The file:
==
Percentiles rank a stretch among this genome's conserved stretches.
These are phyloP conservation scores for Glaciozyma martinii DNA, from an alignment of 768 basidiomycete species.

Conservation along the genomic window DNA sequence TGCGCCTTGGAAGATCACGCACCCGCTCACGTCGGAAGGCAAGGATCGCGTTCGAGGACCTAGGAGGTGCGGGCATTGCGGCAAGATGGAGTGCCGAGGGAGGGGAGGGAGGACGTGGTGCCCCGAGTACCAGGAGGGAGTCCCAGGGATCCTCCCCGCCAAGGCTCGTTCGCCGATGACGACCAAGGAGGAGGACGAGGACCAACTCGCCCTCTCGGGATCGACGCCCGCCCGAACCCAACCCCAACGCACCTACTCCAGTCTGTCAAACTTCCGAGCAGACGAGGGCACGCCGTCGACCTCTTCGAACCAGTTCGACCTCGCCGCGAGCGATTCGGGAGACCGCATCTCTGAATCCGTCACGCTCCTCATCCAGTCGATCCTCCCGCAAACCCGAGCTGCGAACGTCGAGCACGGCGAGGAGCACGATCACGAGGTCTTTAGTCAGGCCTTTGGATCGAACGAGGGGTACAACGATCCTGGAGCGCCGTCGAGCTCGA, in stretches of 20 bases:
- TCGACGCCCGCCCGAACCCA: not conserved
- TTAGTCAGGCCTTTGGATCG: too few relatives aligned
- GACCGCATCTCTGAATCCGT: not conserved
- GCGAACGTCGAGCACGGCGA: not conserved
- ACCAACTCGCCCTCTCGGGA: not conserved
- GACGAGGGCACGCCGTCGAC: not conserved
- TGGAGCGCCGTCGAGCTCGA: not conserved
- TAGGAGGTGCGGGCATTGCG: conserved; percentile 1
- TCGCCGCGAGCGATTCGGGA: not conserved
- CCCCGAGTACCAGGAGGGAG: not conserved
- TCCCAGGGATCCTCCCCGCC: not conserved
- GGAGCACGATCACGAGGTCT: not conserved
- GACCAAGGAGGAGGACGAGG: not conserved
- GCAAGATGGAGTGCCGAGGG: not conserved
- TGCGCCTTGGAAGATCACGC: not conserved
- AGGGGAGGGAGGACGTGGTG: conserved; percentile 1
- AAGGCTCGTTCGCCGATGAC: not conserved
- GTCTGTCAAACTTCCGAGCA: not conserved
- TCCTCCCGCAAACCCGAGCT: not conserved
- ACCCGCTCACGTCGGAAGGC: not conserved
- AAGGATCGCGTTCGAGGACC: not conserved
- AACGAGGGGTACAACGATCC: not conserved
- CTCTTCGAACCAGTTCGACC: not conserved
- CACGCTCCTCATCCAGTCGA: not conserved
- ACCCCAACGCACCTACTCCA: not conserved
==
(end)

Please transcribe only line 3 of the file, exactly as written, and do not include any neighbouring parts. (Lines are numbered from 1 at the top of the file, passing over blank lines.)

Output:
Conservation along the genomic window DNA sequence TGCGCCTTGGAAGATCACGCACCCGCTCACGTCGGAAGGCAAGGATCGCGTTCGAGGACCTAGGAGGTGCGGGCATTGCGGCAAGATGGAGTGCCGAGGGAGGGGAGGGAGGACGTGGTGCCCCGAGTACCAGGAGGGAGTCCCAGGGATCCTCCCCGCCAAGGCTCGTTCGCCGATGACGACCAAGGAGGAGGACGAGGACCAACTCGCCCTCTCGGGATCGACGCCCGCCCGAACCCAACCCCAACGCACCTACTCCAGTCTGTCAAACTTCCGAGCAGACGAGGGCACGCCGTCGACCTCTTCGAACCAGTTCGACCTCGCCGCGAGCGATTCGGGAGACCGCATCTCTGAATCCGTCACGCTCCTCATCCAGTCGATCCTCCCGCAAACCCGAGCTGCGAACGTCGAGCACGGCGAGGAGCACGATCACGAGGTCTTTAGTCAGGCCTTTGGATCGAACGAGGGGTACAACGATCCTGGAGCGCCGTCGAGCTCGA, in stretches of 20 bases: